The Quarantine Diaries 14: Parenting Magic

Today’s post is dedicated to my children, Benji and Ollie, who have endured six weeks of total lockdown in Spain. They haven’t been able to go any further than the garden. They’ve been absolute stars of the lockdown show. They’ve had to make their own magic, with a little help from mum and dad of course. Tomorrow they will be allowed beyond the bounds of the garden for the first time in six weeks. For now I want to say a little about how we’ve tried to bring the magic home…

Childhood Magic

Ollie’s Easter Magic

Childhood is a magical time: a time when we believe in things we forget how to believe when we are older. It’s a time of infinite possibilities, which stretch out in front of us, seemingly forever. Then somewhat brutally and abruptly, it ends. We finally know why people kept telling us these were ‘the best days of our life.’ Perhaps we appreciate it too late. But we can still remember, and try to understand the magical world inhabited by our children.

The magic of childhood is the magic of imagination. As kids, my friends and I would explore magical lands, turning the school field into some fairytale kingdom which we had to navigate in our invented game ‘the Quest of Zones.’ It’s the kind of magic I try to tap into when I’m writing fiction. The inspiration for my first novel came from a dream. This dreamworld is perhaps more real for children than the everyday world of household chores and homework, and remembering this can help us as parents, particularly during this difficult time.

Turn the Magic on

A barefoot Santa pays a visit
Christmas 2017

I didn’t realise before I became a parent that I would be granted the immense privilege of becoming a magician. Not that I’m a parenting guru by any means: my kids spend as much time plugged into devices at the moment as any average child I would imagine…maybe even more (guilty parent admission #1.) But when I have the time and energy, I do my best to try and work with the ready magic of their imagination.

I first realised I had magical powers the night before Benji’s 5th Christmas. Using a humble bag of flour and treading carefully, I left a trail of Santa footprints from the chimney to the tree. The next morning, the effects of the magic could be seen in the sunshine of Benji’s enchanted face. The following Christmas, Benji not only wrote a letter to Santa, he made presents for Santa and all of his elves. Now his baby teeth have started to fall out at regular intervals, so I get to do my stint as the tooth fairy every few months as well! There’s something magical in being able to create that magic for your children.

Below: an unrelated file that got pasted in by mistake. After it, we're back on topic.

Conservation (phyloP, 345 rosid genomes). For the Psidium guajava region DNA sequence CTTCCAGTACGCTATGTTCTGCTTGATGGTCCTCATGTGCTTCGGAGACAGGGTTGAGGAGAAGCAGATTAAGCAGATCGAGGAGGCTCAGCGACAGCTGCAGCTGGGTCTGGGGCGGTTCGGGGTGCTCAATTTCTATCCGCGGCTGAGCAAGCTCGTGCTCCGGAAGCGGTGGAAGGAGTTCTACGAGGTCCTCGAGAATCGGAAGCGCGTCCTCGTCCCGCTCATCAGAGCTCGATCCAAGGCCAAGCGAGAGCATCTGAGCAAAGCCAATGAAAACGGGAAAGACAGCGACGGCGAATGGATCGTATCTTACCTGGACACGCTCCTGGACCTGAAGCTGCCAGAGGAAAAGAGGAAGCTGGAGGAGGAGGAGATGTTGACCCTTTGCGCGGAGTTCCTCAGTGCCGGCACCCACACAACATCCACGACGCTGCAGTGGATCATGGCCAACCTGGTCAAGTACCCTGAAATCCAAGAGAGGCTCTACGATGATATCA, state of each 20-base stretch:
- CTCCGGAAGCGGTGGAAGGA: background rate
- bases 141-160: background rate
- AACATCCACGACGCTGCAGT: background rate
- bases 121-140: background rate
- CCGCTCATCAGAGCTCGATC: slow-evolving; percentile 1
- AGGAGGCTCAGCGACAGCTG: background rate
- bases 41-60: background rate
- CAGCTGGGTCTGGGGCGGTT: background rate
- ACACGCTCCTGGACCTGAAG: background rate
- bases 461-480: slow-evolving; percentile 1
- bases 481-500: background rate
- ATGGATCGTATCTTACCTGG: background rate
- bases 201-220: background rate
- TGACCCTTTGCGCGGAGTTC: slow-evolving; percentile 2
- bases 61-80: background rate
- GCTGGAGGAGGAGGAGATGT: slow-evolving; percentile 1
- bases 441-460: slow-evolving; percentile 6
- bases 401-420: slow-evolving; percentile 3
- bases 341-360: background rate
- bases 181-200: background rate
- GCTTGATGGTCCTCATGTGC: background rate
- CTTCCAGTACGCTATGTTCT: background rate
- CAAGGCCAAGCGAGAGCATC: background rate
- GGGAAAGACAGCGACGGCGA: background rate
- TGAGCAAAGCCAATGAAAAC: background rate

Feed their imagination

Baking can be magical for children
Benji baking shortbread

As I already said, I’m a far-from-perfect parent. I tend to shy away from craft related activities as the mess causes me too much stress (guilty parent admission #2.) But I do like to bake with my children, especially Benji, now he’s a bit older and he can manage to bake without spilling ingredients all over the place. There is, however another activity we’ve discovered which doesn’t involve too much mess or chaos: we play ‘Knightmare.’

Children of the 1980s who grew up in the UK may remember this classic series. Suffice to say it was a firm favourite with me at Benji’s age (7), and thanks to the magic of YouTube, we’ve been able to re-live the TV nostalgia and re-create the game in our apartment. The objective is to negotiate your way through a dungeon, blindfolded and aided by teammates who can see what you are doing. So we blindfolded Benji and populated our home with wizards, witches, goblins and monsters (the last courtesy of his younger brother, Ollie (2.5)!) He absolutely loved solving the quest and conquering the dungeon. And all it took was a little imagination and some everyday household objects.

As for monsters, goblins and ghouls – there seems to be a tendency nowadays to try to avoid frightening our children. Well I certainly don’t want to traumatise them. But I remember as a child that I actually enjoyed being a little scared: that’s why I loved ‘Knightmare’ so much: it’s part of our journey to adulthood, learning to conquer our fears and make the most of every magic moment. As Treguard the dungeon master would say ‘After all, it’s only a game…isn’t it?

To all the locked-down parents out there: may the magic be with you.

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